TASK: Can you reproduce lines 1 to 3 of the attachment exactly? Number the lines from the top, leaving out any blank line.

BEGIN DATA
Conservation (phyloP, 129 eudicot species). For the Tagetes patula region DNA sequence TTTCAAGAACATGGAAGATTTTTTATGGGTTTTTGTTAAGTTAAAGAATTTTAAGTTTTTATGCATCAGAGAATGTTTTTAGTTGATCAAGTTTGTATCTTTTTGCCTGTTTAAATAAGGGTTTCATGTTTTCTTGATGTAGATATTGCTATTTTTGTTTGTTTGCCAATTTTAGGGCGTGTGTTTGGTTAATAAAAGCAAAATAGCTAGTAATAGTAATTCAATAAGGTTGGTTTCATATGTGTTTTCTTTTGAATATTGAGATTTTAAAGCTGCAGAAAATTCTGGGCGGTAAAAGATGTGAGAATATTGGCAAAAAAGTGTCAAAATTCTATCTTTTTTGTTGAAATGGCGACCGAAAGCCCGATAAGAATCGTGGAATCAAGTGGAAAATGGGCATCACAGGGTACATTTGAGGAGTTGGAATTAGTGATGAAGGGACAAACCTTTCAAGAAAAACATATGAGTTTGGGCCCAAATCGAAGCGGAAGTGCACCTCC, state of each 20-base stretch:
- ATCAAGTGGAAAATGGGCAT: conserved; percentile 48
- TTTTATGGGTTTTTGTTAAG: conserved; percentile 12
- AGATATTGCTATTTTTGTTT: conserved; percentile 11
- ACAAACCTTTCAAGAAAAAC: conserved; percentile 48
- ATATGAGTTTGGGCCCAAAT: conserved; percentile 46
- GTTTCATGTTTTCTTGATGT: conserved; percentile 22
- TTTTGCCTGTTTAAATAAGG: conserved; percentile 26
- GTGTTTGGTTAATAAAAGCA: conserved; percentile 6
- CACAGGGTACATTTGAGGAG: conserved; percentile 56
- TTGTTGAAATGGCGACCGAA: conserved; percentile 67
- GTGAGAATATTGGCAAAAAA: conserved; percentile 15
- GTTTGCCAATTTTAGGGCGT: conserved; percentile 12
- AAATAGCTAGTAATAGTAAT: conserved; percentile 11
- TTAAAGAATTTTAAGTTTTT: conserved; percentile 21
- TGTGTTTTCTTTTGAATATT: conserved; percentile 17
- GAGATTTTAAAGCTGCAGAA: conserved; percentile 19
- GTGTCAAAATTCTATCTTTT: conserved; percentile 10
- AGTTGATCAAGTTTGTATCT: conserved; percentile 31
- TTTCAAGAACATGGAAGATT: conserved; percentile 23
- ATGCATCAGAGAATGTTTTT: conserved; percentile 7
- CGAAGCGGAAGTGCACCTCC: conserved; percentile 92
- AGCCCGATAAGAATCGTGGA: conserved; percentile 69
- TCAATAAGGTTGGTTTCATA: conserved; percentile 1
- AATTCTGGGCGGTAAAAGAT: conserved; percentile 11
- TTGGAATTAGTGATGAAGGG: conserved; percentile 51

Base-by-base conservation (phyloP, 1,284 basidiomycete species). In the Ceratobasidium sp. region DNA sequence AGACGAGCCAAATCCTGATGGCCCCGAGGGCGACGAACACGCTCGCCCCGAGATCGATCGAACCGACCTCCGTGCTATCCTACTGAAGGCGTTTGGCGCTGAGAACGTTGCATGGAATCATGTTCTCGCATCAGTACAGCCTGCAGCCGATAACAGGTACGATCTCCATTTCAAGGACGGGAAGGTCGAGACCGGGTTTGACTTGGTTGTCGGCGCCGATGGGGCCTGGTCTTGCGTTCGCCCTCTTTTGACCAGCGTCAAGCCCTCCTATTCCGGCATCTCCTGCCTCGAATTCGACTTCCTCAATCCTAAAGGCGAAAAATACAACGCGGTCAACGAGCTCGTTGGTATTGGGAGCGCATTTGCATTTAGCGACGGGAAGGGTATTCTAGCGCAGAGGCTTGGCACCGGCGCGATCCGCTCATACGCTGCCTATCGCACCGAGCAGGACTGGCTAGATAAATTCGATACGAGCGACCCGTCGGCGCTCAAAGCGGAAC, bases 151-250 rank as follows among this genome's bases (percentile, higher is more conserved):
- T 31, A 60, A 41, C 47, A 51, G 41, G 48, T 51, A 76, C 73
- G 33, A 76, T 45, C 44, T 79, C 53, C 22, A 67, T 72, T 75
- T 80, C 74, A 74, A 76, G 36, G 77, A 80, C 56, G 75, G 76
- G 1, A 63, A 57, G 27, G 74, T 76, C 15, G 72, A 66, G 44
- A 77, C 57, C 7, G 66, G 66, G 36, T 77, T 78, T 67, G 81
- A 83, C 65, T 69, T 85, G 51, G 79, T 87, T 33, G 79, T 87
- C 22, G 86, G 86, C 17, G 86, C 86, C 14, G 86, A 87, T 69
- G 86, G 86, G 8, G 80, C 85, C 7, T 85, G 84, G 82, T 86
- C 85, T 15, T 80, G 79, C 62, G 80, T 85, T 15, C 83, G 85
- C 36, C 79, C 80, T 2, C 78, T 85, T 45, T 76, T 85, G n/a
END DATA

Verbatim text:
Conservation (phyloP, 129 eudicot species). For the Tagetes patula region DNA sequence TTTCAAGAACATGGAAGATTTTTTATGGGTTTTTGTTAAGTTAAAGAATTTTAAGTTTTTATGCATCAGAGAATGTTTTTAGTTGATCAAGTTTGTATCTTTTTGCCTGTTTAAATAAGGGTTTCATGTTTTCTTGATGTAGATATTGCTATTTTTGTTTGTTTGCCAATTTTAGGGCGTGTGTTTGGTTAATAAAAGCAAAATAGCTAGTAATAGTAATTCAATAAGGTTGGTTTCATATGTGTTTTCTTTTGAATATTGAGATTTTAAAGCTGCAGAAAATTCTGGGCGGTAAAAGATGTGAGAATATTGGCAAAAAAGTGTCAAAATTCTATCTTTTTTGTTGAAATGGCGACCGAAAGCCCGATAAGAATCGTGGAATCAAGTGGAAAATGGGCATCACAGGGTACATTTGAGGAGTTGGAATTAGTGATGAAGGGACAAACCTTTCAAGAAAAACATATGAGTTTGGGCCCAAATCGAAGCGGAAGTGCACCTCC, state of each 20-base stretch:
- ATCAAGTGGAAAATGGGCAT: conserved; percentile 48
- TTTTATGGGTTTTTGTTAAG: conserved; percentile 12